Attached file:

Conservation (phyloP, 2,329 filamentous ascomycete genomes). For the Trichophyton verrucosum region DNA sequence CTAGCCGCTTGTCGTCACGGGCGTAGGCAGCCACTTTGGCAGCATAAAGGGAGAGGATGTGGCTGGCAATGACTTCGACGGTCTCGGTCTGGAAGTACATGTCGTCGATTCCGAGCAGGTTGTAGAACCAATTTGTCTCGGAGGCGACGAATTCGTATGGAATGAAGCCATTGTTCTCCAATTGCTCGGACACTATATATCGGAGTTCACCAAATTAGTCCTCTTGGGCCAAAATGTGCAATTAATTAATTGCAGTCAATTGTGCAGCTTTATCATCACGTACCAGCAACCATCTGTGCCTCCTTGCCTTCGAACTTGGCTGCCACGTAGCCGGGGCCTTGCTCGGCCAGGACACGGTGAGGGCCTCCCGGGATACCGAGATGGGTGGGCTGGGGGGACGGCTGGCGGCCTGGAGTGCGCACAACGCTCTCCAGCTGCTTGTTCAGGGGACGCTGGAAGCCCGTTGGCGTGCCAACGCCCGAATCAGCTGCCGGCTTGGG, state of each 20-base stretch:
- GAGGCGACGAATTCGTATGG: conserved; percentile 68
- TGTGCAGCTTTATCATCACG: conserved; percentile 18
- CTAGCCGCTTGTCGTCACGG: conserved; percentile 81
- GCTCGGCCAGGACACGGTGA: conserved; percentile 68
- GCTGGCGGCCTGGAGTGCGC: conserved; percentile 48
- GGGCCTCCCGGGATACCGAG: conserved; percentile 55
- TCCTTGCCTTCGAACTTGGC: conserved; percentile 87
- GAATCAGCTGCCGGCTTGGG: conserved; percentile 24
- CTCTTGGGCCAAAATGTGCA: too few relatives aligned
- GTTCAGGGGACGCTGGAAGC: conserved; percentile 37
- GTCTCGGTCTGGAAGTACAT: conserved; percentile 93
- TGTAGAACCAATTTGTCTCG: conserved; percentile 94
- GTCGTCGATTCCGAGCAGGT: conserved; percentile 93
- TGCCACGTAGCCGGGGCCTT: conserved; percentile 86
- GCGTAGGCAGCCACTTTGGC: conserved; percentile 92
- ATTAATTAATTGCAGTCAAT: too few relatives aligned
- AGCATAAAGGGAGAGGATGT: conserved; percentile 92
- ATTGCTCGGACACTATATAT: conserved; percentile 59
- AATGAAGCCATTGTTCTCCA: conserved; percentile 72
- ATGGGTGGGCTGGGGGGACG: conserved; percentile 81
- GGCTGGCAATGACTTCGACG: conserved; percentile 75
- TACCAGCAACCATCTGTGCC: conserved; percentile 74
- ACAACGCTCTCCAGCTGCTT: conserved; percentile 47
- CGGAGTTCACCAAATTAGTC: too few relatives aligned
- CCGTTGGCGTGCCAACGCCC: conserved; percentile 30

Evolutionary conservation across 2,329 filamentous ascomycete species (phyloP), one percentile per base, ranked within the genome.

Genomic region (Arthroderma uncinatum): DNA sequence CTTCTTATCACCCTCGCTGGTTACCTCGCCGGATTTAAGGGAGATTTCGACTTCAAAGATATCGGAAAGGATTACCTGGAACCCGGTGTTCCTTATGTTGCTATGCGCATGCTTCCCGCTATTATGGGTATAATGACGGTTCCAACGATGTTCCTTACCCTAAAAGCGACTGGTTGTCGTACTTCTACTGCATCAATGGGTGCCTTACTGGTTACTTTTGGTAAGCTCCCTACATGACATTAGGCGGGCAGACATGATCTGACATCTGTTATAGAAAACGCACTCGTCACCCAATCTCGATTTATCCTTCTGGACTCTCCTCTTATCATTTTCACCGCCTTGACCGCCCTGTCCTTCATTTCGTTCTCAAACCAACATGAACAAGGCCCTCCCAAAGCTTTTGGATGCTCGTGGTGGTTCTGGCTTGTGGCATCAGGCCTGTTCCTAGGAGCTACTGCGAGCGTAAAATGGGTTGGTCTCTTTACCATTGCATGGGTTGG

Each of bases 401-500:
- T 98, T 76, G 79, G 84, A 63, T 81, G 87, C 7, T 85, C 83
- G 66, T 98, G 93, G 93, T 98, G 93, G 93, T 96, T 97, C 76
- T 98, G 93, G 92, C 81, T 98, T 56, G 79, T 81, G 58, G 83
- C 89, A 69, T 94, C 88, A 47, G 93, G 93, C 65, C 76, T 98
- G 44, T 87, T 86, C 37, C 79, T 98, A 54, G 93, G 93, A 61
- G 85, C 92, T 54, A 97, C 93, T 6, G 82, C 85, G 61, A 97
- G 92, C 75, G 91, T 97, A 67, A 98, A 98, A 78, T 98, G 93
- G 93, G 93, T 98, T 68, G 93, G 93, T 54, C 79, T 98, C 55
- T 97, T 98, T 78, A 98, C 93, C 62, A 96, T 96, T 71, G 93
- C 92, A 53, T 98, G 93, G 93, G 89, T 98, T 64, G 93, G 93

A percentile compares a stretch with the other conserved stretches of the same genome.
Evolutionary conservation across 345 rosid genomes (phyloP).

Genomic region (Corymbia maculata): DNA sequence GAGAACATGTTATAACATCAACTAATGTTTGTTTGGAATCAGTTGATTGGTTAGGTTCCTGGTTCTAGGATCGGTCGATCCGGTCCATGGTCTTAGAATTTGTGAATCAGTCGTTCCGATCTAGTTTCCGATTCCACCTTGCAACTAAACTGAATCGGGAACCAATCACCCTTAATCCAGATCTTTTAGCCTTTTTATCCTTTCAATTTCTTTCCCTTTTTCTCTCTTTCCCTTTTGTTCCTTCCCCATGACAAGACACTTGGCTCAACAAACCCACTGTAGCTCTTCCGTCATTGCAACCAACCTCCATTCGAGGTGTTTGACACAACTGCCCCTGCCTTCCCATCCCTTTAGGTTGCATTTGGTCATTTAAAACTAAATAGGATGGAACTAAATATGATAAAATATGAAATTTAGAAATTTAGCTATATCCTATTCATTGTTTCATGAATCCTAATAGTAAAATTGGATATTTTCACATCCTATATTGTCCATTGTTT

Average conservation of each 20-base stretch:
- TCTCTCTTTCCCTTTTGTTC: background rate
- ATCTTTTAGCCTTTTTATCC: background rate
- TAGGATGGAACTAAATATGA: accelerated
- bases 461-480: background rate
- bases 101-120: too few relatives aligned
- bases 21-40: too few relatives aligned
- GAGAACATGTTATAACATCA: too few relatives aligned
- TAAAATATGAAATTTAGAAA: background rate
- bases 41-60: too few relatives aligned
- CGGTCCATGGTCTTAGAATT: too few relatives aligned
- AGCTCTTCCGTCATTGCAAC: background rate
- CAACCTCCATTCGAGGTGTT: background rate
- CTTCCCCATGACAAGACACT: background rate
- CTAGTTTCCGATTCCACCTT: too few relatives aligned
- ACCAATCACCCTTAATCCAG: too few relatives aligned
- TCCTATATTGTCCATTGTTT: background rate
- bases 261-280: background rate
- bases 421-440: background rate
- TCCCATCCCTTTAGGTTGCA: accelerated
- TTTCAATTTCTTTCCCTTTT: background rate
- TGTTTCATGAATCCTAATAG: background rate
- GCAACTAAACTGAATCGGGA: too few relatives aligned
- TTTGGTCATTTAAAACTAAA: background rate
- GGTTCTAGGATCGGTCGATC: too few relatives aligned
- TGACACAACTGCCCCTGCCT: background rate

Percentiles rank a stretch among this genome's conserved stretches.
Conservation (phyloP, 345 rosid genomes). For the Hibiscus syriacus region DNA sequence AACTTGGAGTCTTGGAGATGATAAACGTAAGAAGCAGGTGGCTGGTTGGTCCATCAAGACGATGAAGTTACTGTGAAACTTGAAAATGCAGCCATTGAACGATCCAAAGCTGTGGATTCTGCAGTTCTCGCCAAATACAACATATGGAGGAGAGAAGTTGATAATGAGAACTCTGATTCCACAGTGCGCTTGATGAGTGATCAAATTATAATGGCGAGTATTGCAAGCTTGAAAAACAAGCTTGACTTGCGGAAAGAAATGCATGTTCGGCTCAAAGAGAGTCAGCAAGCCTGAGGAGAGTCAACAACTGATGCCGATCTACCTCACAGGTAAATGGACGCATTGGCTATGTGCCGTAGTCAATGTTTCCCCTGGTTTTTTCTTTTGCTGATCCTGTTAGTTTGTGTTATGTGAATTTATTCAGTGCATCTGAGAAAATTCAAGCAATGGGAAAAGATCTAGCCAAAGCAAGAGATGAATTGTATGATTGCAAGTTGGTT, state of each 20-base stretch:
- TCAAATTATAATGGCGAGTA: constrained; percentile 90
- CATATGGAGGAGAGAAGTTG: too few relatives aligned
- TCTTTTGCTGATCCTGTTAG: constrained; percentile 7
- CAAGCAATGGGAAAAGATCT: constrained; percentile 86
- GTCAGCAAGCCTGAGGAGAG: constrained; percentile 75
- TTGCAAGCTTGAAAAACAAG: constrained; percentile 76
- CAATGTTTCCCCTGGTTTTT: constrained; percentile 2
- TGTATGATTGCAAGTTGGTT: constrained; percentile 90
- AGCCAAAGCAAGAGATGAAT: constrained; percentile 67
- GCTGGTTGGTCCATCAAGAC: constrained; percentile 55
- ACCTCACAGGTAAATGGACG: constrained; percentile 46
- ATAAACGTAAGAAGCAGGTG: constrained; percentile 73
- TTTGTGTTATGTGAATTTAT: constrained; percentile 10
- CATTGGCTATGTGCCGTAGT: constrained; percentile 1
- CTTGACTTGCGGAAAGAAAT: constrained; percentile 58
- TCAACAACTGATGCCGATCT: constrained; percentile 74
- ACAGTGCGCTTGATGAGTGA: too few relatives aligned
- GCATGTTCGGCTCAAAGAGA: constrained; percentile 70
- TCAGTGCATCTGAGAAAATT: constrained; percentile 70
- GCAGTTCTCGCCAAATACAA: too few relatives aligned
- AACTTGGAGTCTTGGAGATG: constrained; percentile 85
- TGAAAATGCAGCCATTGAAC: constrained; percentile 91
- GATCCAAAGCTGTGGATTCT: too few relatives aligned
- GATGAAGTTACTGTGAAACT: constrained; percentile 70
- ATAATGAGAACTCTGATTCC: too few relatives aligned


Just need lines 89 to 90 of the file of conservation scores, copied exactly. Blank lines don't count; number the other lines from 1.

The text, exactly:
- TCAGTGCATCTGAGAAAATT: constrained; percentile 70
- GCAGTTCTCGCCAAATACAA: too few relatives aligned